What does a big pop gig like Ariana Grande call for from the drummer?
“It’s important on gigs like that to play exactly what the artist is comfortable with. Every gig is going to be different because every artist is going to be different, so there may be times when the artist is going to want the drumming to be more expressive and play more fills or play more rolls or play more cymbals, more crashes, it’s up to you to be like a chameleon, to be able to give the artist what it is that each particular situation calls for.
"Ariana liked the music to sound like the record primarily, she didn’t want to hear her songs and be like, what song is that? She wants the drum pattern to be the drum pattern from the record. She wants the hi-hat to be familiar for her. And what we play is the foundation for the artist to be able to sing over.
"And in those particular situations it’s important to be able to give them what it is that they want. But at the same time it’s important for you to be able to be who you are as well, and that’s where the trick comes in.
"Some people make the mistake of doing too much or being too much, and that takes away from the music, and in situations like that you’ll find yourself doing that at home! Because it’s not what the artist wants, or it’s not what the Musical Director wants, so you have to be able to communicate effectively to find out exactly what it is they do want.
"There’s nothing wrong with dialling what you do back a bit and then asking them, do you want more here? And then giving them more. It’s just about healthy communication.”
What kind of set-up did you have on the Ariana Grande gig?
“So on that gig what I was using was a basic five piece kit, 14" snare, 10" and 12" rack tom, 16" floor tom, 22" kick drum but I also had a side snare that was detuned and really, really deep, really fat, then I also had a 12"x4" snare that was tuned really high because there were some songs that called for that.
"It depends on what the music was. I tried to make sure that my drums represented acoustically what sounded good with the records, and I also had my Yamaha Multipad so I could trigger the sounds that are not acoustic, like handclaps, 808 snares or different things that I would need in order to make sure that the integrity of the music is what it was.”
Returning to Manchester
How do you stay sane on the big world tours where maybe you’re away for months on end? Are you able to get out and see the places you’re playing?
“Yeah, even though sometimes it’s not safe… it’s so funny to see how the world is changing, you know? Now you go out sightseeing in these amazing places that have been created for years and years and years and you never had to think twice about looking over your shoulder or watching, oh this bag is over there, nobody’s by it, what’s going on?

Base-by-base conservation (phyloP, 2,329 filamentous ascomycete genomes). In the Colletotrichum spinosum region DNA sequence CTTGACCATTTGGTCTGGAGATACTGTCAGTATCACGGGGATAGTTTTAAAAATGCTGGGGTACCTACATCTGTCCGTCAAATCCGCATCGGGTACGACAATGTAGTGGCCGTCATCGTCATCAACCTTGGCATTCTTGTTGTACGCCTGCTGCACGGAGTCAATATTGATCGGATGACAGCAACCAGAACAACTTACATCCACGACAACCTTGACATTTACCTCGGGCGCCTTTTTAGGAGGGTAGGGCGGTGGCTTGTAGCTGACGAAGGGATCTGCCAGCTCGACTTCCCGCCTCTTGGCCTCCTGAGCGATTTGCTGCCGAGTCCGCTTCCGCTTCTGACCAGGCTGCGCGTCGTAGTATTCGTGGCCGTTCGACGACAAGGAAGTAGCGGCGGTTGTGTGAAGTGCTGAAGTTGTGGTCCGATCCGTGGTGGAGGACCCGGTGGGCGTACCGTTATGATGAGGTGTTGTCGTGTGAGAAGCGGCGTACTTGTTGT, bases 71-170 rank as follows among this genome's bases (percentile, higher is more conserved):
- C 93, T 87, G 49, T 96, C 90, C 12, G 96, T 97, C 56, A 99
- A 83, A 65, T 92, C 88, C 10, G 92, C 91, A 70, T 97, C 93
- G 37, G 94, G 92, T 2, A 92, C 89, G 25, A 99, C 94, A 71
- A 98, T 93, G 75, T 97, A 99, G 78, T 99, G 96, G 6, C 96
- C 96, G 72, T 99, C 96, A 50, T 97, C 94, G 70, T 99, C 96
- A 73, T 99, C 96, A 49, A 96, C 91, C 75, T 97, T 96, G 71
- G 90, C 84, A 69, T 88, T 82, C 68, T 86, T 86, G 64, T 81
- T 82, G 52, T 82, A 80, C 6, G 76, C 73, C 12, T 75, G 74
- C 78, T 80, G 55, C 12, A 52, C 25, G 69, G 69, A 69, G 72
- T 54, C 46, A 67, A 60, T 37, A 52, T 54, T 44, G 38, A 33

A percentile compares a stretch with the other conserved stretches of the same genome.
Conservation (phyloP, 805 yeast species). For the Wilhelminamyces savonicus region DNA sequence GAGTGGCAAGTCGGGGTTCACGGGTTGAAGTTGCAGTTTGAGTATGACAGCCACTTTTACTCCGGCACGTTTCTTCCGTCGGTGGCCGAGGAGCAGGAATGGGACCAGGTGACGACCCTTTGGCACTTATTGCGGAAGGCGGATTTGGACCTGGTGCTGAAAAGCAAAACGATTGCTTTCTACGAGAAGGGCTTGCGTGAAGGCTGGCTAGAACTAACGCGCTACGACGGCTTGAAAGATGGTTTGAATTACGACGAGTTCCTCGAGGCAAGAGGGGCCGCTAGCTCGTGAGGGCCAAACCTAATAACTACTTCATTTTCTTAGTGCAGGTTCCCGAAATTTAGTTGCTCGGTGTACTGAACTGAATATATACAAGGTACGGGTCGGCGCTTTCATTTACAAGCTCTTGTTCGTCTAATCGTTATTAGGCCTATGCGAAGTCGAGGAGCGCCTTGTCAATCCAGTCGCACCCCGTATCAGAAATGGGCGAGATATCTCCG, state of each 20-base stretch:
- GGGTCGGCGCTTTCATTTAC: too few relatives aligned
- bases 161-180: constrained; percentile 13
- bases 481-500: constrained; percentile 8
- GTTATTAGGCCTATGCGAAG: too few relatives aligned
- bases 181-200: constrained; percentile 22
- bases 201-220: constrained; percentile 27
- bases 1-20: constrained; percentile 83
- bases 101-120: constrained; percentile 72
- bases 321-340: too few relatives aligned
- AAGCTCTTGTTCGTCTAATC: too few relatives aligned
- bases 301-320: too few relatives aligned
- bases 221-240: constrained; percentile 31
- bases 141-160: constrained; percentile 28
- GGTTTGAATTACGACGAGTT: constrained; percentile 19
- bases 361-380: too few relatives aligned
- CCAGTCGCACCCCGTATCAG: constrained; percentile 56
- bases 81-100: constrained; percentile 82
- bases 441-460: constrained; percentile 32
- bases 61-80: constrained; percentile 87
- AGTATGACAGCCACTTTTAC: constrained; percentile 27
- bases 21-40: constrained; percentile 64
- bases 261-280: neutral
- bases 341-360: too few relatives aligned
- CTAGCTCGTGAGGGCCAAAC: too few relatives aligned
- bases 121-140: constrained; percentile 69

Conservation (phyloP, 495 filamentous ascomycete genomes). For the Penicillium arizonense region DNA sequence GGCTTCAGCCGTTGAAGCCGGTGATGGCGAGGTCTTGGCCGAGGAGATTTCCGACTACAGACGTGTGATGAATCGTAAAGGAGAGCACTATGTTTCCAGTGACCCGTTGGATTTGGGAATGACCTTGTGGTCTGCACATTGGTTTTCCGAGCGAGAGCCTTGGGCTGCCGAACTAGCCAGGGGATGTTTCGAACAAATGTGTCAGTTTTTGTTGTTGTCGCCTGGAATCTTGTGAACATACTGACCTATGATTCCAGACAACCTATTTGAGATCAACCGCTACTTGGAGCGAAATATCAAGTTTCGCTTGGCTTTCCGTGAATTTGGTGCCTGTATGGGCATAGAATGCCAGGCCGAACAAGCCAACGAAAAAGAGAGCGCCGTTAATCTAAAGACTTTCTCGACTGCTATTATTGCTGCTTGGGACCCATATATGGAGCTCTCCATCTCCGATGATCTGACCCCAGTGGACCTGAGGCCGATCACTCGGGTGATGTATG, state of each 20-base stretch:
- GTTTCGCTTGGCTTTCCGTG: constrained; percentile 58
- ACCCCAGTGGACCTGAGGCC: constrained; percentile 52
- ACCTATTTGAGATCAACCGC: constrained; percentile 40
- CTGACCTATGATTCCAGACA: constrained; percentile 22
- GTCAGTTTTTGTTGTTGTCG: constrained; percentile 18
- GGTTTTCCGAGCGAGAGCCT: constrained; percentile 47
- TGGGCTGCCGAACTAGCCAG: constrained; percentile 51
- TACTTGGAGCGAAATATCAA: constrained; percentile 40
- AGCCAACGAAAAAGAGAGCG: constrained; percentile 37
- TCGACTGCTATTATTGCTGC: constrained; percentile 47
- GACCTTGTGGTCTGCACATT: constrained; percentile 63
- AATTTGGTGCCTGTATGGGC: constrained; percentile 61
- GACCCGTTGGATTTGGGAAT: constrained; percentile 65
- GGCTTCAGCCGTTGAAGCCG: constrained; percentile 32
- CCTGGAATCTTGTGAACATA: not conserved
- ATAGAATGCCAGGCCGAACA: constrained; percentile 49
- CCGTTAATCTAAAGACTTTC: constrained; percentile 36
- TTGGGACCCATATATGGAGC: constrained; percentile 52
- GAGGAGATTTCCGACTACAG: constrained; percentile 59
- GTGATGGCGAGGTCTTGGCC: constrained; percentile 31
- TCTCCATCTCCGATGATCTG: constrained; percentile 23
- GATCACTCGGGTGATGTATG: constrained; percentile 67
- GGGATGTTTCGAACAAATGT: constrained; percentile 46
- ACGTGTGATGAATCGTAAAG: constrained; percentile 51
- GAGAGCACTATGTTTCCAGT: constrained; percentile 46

"You never had to think about that before, now in this day and time you have to think about those things. But, even still I’m thankful for the opportunity to be able to go out and see the wonders of the world.
"The other day I was at Buckingham Palace just kind of chilling, and it’s just cool to see, this is where the Queen spends some of her time, for as long as I’ve been alive she’s been the Queen, and seeing her on television, her regalness and just the way that she’s been so amazing for here [the UK]; a woman of class and dignity, and to be able to stand outside Buckingham Palace which is historic and watch that and just kind of check it out and see it first hand is incredible.
"I’m thankful to be able to do that, and in so many different countries, to be able to see so many different cool things.”
The Manchester Arena bombing must have been a terrible experience personally for you, how did you and the band pick yourselves up after something like that?
“It was wild, man, because music is one of those things that we use to be able to transport people from their everyday. You know, like you’re having a bad day and you listen to your favourite song it can pick you up, or you had a rough week and your concert’s coming to town, it totally takes you away from that.
"So for us to be able to do that, that day, that concert, and then for the bombing to happen, man, it really just… it gutted us so bad because these people were coming here to enjoy themselves. And they had a fantastic time, you could tell, people were just partying and dancing and just enjoying themselves, and then for that to turn to chaos, man. It just really just messed us up because they wouldn’t even have been there if it wasn’t for the tour coming there.
"But we just pulled together as a unit, the whole tour, and we spent time talking about everything that happened, and everyone was on board with wanting to do something for Manchester. So we were thankful that everything came together the way that it did and we were able to just give some life, really, and give a little bit of fun to the people there.”
What’s the next big thing for you?
“For me right now I don’t really have anything per se going on at this particular moment, I have a couple of clinics going on but apart from that I just want to chill and see what the next thing is.
"I want to spend some time with my family, I’ve been gone pretty much this whole year, so for me I’m just going to spend some time at home, chill out, spend some time with my son, with my wife and just enjoy it while I can and we’ll see what the next call is.”